How to Teach Fractions
Year 2

As you will see in "How to Teach Fractions Part I," I had what I call my "fractions crisis" here in Year 2. God came through for me in a hurry. I never had to teach fractions again. My daughter was five years old then and now she is ten years old* completing standardized 7th grade mathematics workbooks as review materials.

*[update: she is no longer ten. She finished high school Algebra I at 13 years old (earned 100% on the final exam) and Algebra II at 14 years old (earned 100% on the final exam). She did not get straight 100%s on her quizzes, etc. but did earn A's each quarter.]

These fractions teachings were greatly spread out and that is why I included the dates when they were taught--if too much teaching is crammed in at once, the student will not get it and may be permanently disabled when it comes to fractions.

After reviewing "How to Teach Fractions Part I" please see my notes below for additional suggestions and information.

• September 2005: How to Teach Fractions Part I (this can help adults, too!)
• January 13, 2006: How to Teach Fractions Part II: Percent
• January 29, 2006: How to Teach Fractions Part III: Improper Fractions
• February 14-27, 2006 How to take a percentage of a number
• April 14, 2006 How to Teach Decimals

Notes:

In teaching my daughter mathematics, I had to know why so many of us Americans are so poor at numbers. I engaged a tutor to answer this and other questions for me. One of the things he told me is that many of us never understood and mastered fractions.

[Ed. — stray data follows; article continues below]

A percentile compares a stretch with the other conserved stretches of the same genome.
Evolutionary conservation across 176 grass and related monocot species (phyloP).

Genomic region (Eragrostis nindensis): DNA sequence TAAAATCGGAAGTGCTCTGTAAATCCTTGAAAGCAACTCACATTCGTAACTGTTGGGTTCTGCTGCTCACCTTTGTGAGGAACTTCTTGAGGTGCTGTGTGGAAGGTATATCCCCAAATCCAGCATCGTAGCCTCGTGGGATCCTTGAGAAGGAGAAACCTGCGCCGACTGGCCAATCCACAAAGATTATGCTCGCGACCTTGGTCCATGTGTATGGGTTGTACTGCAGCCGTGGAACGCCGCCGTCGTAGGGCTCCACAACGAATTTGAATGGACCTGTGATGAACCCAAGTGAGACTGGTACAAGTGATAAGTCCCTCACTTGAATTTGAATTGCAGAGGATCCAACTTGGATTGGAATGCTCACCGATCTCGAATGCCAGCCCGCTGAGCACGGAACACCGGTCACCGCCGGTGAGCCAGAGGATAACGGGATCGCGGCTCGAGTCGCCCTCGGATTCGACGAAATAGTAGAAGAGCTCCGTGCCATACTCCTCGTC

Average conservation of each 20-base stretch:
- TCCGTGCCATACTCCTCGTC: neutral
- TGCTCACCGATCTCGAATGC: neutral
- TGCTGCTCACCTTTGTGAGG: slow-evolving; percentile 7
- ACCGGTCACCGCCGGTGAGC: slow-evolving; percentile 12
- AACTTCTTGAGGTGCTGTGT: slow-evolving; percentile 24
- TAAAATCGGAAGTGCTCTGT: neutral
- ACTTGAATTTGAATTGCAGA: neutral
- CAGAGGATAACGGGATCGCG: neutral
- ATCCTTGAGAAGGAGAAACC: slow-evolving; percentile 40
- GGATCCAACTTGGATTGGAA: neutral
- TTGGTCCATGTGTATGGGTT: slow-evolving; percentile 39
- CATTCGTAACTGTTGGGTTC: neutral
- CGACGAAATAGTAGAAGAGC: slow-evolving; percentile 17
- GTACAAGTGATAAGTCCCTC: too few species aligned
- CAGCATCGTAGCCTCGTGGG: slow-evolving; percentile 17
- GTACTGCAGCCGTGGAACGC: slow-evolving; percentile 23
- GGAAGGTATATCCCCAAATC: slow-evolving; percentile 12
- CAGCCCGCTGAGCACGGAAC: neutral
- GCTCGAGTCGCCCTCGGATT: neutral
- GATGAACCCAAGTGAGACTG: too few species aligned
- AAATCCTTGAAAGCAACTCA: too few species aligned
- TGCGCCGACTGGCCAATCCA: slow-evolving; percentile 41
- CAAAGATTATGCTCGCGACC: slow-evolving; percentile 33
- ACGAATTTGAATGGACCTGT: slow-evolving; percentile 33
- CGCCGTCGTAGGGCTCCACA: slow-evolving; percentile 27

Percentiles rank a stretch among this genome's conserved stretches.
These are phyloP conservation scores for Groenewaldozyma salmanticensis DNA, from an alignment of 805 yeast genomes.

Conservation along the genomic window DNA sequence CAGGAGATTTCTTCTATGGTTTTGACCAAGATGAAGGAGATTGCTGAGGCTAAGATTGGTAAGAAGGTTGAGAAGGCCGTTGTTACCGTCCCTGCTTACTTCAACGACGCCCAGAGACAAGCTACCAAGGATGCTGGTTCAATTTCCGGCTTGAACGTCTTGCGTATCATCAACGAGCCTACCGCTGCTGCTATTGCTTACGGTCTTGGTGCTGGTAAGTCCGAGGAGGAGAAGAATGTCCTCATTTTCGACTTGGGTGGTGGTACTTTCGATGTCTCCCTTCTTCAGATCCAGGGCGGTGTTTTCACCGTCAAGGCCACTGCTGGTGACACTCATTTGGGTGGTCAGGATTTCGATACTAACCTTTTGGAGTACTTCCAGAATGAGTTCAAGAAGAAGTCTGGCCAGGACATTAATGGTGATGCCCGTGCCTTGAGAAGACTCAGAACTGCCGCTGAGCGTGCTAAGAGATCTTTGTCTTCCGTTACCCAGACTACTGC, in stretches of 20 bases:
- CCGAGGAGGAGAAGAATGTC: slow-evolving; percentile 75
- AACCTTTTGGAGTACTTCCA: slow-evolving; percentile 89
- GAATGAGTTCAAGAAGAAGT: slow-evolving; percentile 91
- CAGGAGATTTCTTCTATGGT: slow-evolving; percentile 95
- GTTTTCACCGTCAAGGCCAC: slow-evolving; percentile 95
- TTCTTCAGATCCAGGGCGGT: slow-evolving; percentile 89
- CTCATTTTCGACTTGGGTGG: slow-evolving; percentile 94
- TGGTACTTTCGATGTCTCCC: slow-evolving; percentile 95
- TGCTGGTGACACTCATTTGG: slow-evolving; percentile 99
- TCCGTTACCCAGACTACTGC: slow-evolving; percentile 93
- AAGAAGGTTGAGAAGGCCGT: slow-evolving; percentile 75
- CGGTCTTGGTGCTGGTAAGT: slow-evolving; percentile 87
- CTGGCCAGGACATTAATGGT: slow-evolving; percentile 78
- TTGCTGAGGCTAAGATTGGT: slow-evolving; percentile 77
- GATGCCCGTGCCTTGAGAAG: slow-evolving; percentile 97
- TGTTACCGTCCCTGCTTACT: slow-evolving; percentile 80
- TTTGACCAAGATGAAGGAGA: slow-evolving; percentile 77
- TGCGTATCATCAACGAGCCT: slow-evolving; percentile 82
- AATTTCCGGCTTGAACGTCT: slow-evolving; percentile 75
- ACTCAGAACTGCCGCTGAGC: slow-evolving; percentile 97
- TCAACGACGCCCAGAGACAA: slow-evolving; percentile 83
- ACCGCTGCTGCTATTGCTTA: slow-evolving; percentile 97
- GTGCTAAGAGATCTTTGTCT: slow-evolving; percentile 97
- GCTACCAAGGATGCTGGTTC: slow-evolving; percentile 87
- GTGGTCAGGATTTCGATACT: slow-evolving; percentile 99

The following teachings were taught to my daughter during year 2. They coincided with RightStart. When we reached these things in RightStart, we departed from RightStart to learn these teachings and after our teachings went back to RightStart (she was in RightStart books D and E at this time).

The teachings were greatly spread out. The teachings were retained and I never had to reteach them. What I did do was incorporate the exercises into our homemade mathematics books later on so that there were continual reviews. I did not spring books on her with a lot of new information. Her new books showed new applications for old information with a little extension with new information. All of mathematics deals with the four basic operations of mathematics, addition, subtraction, multiplication, and division.

FRACTIONS, PERCENTAGES, AND DECIMALS ARE ALL THE SAME THING--THEY ARE FRACTIONING (AS IN FRACTURING [Note:"FRACTIONING" IS NOT AN OFFICIAL TERM FOR THIS] OR BREAKING INTO PIECES. This will become obvious if you follow the advice to go slow.

Please do not think that these lessons are very easy and then decide to teach them all at once. You may permanently mess up your child's ability to learn fractions. Restraint is an important part of teaching. I, as an adult, cannot let myself learn too much at once--especially with mathematics. I do not recommend that parents look at all of these at once unless they are already experts at this material.

There are other teachings, but I do not want to convolute the matter. Once you understand fractions, God can show you other teachings and I'm sure far better than my own. I did what I had to do to get my daughter to understand, but I sure do wish that we had done it without zero 0. I just didn't know how to. I was taught the Greek way, which is better than nothing. Not only that, my American society speaks Greek. Much of Hannah's learning was intuitive, but not all of it due to my limitations. We all have to do the best that we can.